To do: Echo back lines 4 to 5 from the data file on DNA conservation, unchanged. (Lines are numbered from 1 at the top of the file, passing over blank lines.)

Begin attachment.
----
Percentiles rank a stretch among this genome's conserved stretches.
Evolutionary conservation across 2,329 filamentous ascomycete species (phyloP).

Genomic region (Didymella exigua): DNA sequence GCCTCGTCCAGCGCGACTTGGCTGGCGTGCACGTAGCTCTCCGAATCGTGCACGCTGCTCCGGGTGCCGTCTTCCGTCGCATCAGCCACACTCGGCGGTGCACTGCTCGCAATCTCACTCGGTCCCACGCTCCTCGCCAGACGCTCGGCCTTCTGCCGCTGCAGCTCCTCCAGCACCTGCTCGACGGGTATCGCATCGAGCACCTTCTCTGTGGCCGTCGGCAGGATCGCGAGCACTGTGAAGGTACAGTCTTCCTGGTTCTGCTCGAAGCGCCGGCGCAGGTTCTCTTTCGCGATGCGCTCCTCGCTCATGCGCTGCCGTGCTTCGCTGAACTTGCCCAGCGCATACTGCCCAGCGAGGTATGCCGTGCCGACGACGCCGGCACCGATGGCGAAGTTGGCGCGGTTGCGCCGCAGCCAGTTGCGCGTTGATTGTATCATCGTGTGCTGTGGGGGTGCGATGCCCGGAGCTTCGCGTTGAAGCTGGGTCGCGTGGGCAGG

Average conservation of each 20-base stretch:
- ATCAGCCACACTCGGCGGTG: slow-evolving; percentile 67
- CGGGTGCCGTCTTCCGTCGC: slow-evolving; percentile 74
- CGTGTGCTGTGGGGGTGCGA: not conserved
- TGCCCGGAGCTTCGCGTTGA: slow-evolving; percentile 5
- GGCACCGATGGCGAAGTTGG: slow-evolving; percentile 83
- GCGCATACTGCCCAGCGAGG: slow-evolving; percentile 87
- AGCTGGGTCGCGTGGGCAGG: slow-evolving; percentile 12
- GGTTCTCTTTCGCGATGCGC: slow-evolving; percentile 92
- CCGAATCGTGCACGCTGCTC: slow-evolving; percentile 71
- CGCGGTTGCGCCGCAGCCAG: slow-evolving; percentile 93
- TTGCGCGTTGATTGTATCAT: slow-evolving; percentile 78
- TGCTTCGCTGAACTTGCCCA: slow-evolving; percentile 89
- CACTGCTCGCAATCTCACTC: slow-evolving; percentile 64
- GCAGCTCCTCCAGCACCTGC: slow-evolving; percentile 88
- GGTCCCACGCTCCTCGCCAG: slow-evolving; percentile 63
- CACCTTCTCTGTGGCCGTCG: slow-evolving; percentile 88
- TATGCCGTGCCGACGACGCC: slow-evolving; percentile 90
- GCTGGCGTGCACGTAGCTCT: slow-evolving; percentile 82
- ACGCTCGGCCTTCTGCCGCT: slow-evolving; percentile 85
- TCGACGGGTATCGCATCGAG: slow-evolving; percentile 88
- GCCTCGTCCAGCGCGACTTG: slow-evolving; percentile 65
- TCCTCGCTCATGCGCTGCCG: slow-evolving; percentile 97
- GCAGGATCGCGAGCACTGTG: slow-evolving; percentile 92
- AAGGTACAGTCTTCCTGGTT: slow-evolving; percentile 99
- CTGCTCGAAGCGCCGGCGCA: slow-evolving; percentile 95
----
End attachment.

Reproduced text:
Average conservation of each 20-base stretch:
- ATCAGCCACACTCGGCGGTG: slow-evolving; percentile 67